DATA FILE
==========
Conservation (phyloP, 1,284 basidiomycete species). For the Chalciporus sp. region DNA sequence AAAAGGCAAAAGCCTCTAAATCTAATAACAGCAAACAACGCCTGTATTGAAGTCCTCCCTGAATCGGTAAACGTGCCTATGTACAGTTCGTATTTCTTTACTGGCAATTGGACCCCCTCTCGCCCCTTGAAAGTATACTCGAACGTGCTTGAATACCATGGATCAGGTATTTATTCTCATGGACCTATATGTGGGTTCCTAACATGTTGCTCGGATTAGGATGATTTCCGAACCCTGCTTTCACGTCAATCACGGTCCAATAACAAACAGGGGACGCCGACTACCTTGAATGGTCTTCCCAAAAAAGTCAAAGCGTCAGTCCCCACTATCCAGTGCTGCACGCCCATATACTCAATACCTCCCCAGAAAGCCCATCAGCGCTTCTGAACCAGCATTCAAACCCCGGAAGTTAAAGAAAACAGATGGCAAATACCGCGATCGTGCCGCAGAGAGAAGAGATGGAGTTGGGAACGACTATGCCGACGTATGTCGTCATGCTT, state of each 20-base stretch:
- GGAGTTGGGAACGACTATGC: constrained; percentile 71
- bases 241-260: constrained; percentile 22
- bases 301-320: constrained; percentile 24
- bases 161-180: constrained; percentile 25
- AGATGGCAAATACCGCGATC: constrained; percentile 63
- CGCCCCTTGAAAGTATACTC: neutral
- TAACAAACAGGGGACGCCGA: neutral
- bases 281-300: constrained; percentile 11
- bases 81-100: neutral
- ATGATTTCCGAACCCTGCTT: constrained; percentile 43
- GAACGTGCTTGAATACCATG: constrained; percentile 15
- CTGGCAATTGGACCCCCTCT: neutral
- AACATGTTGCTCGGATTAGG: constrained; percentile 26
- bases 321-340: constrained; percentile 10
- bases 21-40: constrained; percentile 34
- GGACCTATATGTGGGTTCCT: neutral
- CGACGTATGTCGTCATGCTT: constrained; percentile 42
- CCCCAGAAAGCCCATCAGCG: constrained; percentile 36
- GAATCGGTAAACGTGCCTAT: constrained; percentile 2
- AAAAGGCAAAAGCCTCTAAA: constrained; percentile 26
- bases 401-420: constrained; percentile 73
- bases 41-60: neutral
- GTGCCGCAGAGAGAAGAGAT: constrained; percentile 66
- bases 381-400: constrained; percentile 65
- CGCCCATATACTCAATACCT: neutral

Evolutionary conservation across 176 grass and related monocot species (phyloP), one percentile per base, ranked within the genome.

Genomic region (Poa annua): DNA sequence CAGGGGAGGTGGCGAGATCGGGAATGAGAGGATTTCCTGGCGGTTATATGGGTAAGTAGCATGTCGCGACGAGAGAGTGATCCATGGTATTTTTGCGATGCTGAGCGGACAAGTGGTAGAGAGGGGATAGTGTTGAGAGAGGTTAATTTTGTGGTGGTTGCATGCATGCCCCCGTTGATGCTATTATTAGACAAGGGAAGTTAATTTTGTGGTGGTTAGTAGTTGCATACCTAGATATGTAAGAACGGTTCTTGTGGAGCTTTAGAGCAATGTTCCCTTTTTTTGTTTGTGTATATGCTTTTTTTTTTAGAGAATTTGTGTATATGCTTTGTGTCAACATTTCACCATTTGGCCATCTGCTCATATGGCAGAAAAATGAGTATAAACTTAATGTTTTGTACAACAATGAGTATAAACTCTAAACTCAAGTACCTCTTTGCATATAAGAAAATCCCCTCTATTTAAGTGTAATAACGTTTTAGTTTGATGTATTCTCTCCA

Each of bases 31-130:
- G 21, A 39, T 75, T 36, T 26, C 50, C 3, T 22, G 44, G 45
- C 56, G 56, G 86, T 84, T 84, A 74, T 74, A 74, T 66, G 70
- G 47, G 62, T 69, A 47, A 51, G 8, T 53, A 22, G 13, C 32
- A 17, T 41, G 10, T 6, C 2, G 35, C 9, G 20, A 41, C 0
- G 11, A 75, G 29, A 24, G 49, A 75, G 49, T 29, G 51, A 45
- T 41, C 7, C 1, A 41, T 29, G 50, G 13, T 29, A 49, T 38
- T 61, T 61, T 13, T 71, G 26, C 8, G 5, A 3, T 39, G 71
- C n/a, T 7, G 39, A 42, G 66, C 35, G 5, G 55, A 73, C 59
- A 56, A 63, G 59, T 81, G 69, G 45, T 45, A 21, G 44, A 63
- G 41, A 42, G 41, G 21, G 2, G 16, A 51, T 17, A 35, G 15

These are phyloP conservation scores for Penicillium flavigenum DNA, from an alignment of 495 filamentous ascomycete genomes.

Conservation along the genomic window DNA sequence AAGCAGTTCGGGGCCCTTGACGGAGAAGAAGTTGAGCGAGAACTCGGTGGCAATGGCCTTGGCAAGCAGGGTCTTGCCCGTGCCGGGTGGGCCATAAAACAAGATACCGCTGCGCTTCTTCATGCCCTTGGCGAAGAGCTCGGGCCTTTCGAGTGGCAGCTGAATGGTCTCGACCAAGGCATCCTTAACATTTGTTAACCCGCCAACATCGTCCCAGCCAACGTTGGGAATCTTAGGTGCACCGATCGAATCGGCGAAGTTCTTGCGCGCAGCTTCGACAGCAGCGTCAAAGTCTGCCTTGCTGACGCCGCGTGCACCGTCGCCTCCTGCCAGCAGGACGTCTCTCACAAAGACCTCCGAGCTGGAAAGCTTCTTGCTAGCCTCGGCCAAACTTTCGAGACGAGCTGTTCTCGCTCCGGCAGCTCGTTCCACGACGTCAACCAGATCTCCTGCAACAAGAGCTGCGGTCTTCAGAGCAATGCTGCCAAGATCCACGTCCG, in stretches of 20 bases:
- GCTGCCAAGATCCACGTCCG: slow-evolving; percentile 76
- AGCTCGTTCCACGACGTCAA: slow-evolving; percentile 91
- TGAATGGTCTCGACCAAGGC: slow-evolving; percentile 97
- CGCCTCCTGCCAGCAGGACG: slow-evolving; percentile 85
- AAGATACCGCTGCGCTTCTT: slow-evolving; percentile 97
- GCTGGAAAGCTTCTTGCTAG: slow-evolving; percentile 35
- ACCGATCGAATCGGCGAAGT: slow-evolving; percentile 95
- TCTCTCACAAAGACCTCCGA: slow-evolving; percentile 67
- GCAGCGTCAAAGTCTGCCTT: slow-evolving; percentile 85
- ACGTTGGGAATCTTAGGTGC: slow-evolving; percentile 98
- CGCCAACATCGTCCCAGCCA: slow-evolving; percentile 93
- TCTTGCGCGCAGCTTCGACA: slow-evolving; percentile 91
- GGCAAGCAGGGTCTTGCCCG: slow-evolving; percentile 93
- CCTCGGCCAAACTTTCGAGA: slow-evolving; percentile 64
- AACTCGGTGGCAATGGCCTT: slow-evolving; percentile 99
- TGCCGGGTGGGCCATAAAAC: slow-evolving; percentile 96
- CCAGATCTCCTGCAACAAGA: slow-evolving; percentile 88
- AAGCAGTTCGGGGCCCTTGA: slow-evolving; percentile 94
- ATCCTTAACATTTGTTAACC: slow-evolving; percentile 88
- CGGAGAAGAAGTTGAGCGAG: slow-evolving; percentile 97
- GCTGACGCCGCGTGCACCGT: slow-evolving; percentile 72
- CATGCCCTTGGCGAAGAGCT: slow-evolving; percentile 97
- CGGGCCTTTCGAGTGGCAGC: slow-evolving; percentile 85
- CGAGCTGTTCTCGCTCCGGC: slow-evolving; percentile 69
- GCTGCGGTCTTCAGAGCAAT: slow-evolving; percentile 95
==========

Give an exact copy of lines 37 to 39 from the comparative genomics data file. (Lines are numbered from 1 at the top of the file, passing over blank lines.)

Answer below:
- C n/a, T 7, G 39, A 42, G 66, C 35, G 5, G 55, A 73, C 59
- A 56, A 63, G 59, T 81, G 69, G 45, T 45, A 21, G 44, A 63
- G 41, A 42, G 41, G 21, G 2, G 16, A 51, T 17, A 35, G 15